Thursday, April 4, 2013

technology stories


Ohmann helps us think about the various kinds of storylines we tell about technologies:
  • All but the last storyline have drawbacks from a feminist point of view, but you still need to notice why even feminists might tell such stories:
  • Especially you want to notice which storylines you tend to use yourself, that is to say, how your assumptions position you inside one or more of these stories, and what you might want to do about that.
  • I am going to use tv in my examples of each of these "narratives":
STORYLINE ONE: technological determinism:the narrative in which we elaborate the social consequences that follow inevitably upon "the seemingly accidental invention" of the tv
a person using this storyline could say, for example:
"TV caused middle-class families of the 50s to retreat from community life and intensify their nuclear focus huddled together around the warm glow of the living room tv set."another example is when a journalist says:
"technologies acquire historical weight by reshaping the human condition."THE PROBLEM WITH THIS STORYLINE:
it misleadingly suggests that consequences are inevitable, that technologies are singular, and that human intentions are incidental to technological inventionWHY PEOPLE MIGHT USE THIS STORYLINE:
it offers a dramatic sense of discontinuity and significance, and makes it clear we live in historical flux.
STORYLINE TWO: symptomatic technology:the narrative in which TV, invented on the social margins, is used by central forces informing society
a person using this storyline could say, for example:
"Our children have become either passive zombies or ravenous consumers of junk through their long hours of tv viewing."another example is when a progressive critic says:
"Digital hype abut the AOL-Time Warner merger is a symptom of rapacious late capitalism’s death grip on every new market."THE PROBLEM WITH THIS STORYLINE:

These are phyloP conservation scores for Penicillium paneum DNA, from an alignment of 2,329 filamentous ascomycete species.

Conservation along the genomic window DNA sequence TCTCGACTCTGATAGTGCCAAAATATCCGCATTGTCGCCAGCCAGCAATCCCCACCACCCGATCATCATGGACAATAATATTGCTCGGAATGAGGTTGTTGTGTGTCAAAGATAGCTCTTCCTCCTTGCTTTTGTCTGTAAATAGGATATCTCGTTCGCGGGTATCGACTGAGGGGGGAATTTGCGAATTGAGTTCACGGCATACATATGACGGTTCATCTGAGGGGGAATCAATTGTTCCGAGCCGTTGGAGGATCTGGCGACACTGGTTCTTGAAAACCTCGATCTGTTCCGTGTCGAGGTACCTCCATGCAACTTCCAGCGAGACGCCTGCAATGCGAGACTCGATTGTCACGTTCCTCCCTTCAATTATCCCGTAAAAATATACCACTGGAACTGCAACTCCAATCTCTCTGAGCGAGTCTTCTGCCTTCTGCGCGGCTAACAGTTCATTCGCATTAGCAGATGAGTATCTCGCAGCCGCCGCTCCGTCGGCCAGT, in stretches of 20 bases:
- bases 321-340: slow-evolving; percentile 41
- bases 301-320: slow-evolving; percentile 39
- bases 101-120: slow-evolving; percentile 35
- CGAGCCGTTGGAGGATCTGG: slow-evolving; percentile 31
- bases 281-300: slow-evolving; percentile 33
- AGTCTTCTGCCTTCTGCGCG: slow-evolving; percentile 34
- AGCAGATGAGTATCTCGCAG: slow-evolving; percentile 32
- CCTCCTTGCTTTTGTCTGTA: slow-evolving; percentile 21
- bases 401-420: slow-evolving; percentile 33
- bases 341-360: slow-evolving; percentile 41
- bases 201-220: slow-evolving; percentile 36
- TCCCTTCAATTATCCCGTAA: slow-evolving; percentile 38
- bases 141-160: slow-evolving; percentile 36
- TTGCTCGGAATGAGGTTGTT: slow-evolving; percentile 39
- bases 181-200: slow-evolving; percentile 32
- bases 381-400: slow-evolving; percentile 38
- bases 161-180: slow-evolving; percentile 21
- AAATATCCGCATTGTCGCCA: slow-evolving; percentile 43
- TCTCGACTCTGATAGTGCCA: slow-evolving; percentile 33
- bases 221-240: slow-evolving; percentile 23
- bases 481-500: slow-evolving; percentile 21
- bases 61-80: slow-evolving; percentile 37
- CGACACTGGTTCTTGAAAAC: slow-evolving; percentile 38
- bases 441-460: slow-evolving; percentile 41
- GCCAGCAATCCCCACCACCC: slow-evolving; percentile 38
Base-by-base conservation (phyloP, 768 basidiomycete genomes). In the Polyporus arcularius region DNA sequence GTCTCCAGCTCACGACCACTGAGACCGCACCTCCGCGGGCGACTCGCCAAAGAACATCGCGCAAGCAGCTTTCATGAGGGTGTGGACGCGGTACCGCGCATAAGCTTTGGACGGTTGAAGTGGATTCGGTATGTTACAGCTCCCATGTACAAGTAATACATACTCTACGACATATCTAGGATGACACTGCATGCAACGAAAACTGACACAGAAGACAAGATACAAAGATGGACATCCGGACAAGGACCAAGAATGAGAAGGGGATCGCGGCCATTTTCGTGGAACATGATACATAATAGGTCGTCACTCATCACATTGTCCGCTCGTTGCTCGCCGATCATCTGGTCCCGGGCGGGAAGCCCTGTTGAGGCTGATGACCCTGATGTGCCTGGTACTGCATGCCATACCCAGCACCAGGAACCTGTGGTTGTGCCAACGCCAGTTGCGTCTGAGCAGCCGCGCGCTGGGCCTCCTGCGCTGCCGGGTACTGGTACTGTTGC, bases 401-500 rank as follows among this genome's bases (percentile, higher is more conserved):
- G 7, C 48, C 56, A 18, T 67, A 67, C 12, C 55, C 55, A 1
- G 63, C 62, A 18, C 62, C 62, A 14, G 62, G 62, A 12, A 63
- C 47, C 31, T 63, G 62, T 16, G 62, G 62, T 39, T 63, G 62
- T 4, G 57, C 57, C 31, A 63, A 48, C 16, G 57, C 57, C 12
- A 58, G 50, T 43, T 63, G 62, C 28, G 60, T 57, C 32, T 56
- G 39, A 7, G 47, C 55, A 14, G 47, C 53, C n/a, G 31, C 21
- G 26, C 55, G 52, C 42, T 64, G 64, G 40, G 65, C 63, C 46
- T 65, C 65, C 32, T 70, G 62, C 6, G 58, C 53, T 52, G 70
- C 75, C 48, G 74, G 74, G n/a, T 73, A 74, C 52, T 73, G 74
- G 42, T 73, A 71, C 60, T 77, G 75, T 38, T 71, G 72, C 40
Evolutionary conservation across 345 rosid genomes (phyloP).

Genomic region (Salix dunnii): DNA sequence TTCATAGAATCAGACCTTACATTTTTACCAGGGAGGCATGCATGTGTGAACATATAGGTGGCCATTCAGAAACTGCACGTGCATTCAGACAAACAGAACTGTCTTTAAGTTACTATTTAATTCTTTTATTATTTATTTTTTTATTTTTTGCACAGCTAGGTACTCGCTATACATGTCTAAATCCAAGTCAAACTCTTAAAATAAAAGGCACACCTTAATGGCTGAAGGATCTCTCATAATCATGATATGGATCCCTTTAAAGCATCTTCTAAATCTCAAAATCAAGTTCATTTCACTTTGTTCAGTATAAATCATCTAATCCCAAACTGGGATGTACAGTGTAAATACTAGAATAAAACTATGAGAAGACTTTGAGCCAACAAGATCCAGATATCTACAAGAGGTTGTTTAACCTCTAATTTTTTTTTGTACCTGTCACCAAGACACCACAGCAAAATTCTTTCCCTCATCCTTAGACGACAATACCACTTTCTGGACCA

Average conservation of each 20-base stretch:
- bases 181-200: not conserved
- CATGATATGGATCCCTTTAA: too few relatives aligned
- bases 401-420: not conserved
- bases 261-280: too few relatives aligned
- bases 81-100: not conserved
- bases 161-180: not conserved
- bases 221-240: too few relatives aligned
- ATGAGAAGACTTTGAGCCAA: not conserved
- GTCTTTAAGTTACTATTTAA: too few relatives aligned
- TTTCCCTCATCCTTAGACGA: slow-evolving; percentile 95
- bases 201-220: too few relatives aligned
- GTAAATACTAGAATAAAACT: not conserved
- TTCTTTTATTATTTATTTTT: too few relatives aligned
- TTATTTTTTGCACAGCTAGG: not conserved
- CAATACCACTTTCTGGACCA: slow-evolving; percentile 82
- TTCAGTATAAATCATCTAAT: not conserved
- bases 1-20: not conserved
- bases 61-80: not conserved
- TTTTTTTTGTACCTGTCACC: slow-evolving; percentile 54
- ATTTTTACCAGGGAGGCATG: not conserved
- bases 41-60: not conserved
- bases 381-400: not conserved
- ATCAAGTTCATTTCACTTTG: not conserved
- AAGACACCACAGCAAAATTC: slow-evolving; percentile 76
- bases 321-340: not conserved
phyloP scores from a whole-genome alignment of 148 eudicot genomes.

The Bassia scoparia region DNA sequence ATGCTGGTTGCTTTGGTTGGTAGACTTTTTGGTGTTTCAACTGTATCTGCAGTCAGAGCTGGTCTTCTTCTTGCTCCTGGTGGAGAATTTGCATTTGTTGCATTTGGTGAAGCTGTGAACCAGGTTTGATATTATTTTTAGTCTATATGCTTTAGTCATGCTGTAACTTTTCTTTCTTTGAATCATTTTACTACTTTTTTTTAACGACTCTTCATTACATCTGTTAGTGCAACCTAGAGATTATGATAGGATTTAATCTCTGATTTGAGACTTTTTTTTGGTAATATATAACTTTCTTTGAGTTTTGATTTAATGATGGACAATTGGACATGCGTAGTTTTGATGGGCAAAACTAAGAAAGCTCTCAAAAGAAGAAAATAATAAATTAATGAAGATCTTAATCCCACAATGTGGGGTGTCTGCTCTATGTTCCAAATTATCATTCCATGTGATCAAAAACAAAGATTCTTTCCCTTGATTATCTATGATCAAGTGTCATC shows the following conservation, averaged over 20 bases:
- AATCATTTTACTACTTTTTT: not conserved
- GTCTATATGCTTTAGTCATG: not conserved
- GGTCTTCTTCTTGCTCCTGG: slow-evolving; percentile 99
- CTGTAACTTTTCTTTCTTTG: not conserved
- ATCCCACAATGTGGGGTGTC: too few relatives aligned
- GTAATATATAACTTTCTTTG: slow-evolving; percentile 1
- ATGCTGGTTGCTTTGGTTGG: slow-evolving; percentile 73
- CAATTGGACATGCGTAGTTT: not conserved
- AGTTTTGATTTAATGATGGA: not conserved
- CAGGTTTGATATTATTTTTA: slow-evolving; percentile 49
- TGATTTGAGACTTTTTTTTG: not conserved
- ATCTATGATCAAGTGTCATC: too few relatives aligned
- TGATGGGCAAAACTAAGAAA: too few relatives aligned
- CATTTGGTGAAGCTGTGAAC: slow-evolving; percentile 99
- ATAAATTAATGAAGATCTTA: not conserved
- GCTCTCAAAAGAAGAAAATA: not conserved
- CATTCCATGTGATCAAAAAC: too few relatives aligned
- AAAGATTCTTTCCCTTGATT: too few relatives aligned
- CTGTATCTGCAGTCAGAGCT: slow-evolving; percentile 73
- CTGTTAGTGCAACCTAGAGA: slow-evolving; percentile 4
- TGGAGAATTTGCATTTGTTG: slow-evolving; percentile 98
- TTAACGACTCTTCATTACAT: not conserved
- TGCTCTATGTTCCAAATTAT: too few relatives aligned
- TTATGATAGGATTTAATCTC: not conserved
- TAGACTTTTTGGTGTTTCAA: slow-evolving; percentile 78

it misleadingly suggests that technological invention is marginal to other, more important great social forces which exploit such inventionWHY PEOPLE MIGHT USE THIS STORYLINE:
it conveys great urgency for change, and sometimes accompanies a manifesto for how to accomplish such change, detailing good guys and bad guys.
STORYLINE THREE: neutral technology:the narrative in which TV can be put to an amazing multitude of uses, oppresive and democratic, sexist and feminist, altruistic and profit-making.

a person using this storyline could say, for example:
"TV could either contribute to or work against teenage drinking; for every ad for drinking visible during the broadcast of athletic events, there is also some anti-drinking homily delivered by national and local stations and advertizers."another example is when an activist says:
"Computers are not the problem, it is everyone not having access to them that is the concern."THE PROBLEM WITH THIS STORYLINE:
it misleadingly suggests that technologies are not created within fields of power
WHY PEOPLE MIGHT USE THIS STORYLINE:
it might allow people who see an "other side," to instead de-escalate their rhetoric and reconsider with whom they want to make allies.
all three storylines make invisibleprocesses of the production of the technology and their agents and intentions.instead we should think of technology as"itself a social process, saturated by the power relations around it, continually reshaped according to some people’s intentions." (Ohmann)all three storylines create mystifications
  • mystifications: make something appear natural, normal, acceptable, real, taken for granted.
  • Some grammatical and linguistic clues Ohmann points out, that show that a mystification is taking place:
1. phrases like "the computer" "as if it were a single stable device."
2. using such phrases as grammatical agents (subjects of sentences) and
3. using phrases like "man," "the mind," and "the human condition."
Example of such mystifications: (from Walter Ong, Orality and Literacy)
"the alphabet or print or the computer enters the mind, producing new states of awareness there."The problem with this kind of sentence is that it is
"implying that the technology somehow came before someone’s intention to enable some minds to do some things….[making it appear] that technologies interact with people or with ‘culture’ in global, undifferentiated ways…." (Ohmann)
rather than remembering that:technology is "itself a social process, saturated by the power relations around it, continually reshaped according to some people’s intentions." (Ohmann)
WE CAN CALL A FEMINIST DE-MYSTIFICATION:
technology as frozen social relations
"[where technologies serve] as an arena of interaction among classes, races, and other groups of unequal power." (Ohmann) "technology as frozen social relations" is a term used by feminist technoscience theorist Donna Haraway.
such feminist demystifications allow us to create newly usable pasts (consider Marguerite Makes a Book) and alternative presents (consider Harcourt) and imagine possible futures(consider feminist SF, such as Suzette Hadin Elgin's Na├»ve Tongue); and to scrutinize pasts, presents and futures such as the ones we explore in Star Trek and Xena.

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